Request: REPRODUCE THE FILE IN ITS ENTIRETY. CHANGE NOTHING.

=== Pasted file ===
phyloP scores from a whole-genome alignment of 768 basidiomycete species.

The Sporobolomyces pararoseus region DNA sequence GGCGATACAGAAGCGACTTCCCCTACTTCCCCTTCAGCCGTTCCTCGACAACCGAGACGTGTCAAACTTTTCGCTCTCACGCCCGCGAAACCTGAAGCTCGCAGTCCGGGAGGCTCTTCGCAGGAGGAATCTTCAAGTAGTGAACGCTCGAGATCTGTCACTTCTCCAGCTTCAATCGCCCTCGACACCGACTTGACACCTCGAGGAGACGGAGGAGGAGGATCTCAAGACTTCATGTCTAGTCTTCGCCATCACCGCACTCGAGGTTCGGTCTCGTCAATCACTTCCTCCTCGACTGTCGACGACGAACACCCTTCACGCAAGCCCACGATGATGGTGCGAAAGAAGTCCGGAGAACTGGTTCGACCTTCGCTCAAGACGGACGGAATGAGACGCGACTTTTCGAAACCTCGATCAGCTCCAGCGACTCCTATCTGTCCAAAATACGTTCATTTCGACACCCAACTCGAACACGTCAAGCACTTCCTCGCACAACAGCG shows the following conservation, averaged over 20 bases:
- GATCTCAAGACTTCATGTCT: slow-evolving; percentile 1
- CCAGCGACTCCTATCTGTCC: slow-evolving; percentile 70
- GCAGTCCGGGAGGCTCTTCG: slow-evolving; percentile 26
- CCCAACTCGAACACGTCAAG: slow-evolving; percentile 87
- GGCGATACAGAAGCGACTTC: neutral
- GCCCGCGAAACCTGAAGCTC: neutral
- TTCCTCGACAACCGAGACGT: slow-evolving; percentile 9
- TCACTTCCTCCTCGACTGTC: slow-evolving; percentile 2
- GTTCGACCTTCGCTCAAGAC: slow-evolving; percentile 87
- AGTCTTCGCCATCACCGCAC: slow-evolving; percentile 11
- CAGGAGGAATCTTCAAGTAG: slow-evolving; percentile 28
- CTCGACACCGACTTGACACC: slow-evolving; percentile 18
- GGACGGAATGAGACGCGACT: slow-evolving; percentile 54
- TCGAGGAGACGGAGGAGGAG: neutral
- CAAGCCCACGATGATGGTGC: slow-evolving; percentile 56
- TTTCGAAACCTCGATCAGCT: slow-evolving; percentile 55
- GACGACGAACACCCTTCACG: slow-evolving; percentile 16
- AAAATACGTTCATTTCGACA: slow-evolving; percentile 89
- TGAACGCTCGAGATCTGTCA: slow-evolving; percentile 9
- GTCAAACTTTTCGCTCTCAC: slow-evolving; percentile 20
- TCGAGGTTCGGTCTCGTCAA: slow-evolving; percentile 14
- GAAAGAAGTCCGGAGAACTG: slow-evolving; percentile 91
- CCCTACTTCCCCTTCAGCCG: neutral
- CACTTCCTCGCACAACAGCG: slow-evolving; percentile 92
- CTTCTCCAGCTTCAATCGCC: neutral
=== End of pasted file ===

phyloP scores from a whole-genome alignment of 768 basidiomycete species.

The Sporobolomyces pararoseus region DNA sequence GGCGATACAGAAGCGACTTCCCCTACTTCCCCTTCAGCCGTTCCTCGACAACCGAGACGTGTCAAACTTTTCGCTCTCACGCCCGCGAAACCTGAAGCTCGCAGTCCGGGAGGCTCTTCGCAGGAGGAATCTTCAAGTAGTGAACGCTCGAGATCTGTCACTTCTCCAGCTTCAATCGCCCTCGACACCGACTTGACACCTCGAGGAGACGGAGGAGGAGGATCTCAAGACTTCATGTCTAGTCTTCGCCATCACCGCACTCGAGGTTCGGTCTCGTCAATCACTTCCTCCTCGACTGTCGACGACGAACACCCTTCACGCAAGCCCACGATGATGGTGCGAAAGAAGTCCGGAGAACTGGTTCGACCTTCGCTCAAGACGGACGGAATGAGACGCGACTTTTCGAAACCTCGATCAGCTCCAGCGACTCCTATCTGTCCAAAATACGTTCATTTCGACACCCAACTCGAACACGTCAAGCACTTCCTCGCACAACAGCG shows the following conservation, averaged over 20 bases:
- GATCTCAAGACTTCATGTCT: slow-evolving; percentile 1
- CCAGCGACTCCTATCTGTCC: slow-evolving; percentile 70
- GCAGTCCGGGAGGCTCTTCG: slow-evolving; percentile 26
- CCCAACTCGAACACGTCAAG: slow-evolving; percentile 87
- GGCGATACAGAAGCGACTTC: neutral
- GCCCGCGAAACCTGAAGCTC: neutral
- TTCCTCGACAACCGAGACGT: slow-evolving; percentile 9
- TCACTTCCTCCTCGACTGTC: slow-evolving; percentile 2
- GTTCGACCTTCGCTCAAGAC: slow-evolving; percentile 87
- AGTCTTCGCCATCACCGCAC: slow-evolving; percentile 11
- CAGGAGGAATCTTCAAGTAG: slow-evolving; percentile 28
- CTCGACACCGACTTGACACC: slow-evolving; percentile 18
- GGACGGAATGAGACGCGACT: slow-evolving; percentile 54
- TCGAGGAGACGGAGGAGGAG: neutral
- CAAGCCCACGATGATGGTGC: slow-evolving; percentile 56
- TTTCGAAACCTCGATCAGCT: slow-evolving; percentile 55
- GACGACGAACACCCTTCACG: slow-evolving; percentile 16
- AAAATACGTTCATTTCGACA: slow-evolving; percentile 89
- TGAACGCTCGAGATCTGTCA: slow-evolving; percentile 9
- GTCAAACTTTTCGCTCTCAC: slow-evolving; percentile 20
- TCGAGGTTCGGTCTCGTCAA: slow-evolving; percentile 14
- GAAAGAAGTCCGGAGAACTG: slow-evolving; percentile 91
- CCCTACTTCCCCTTCAGCCG: neutral
- CACTTCCTCGCACAACAGCG: slow-evolving; percentile 92
- CTTCTCCAGCTTCAATCGCC: neutral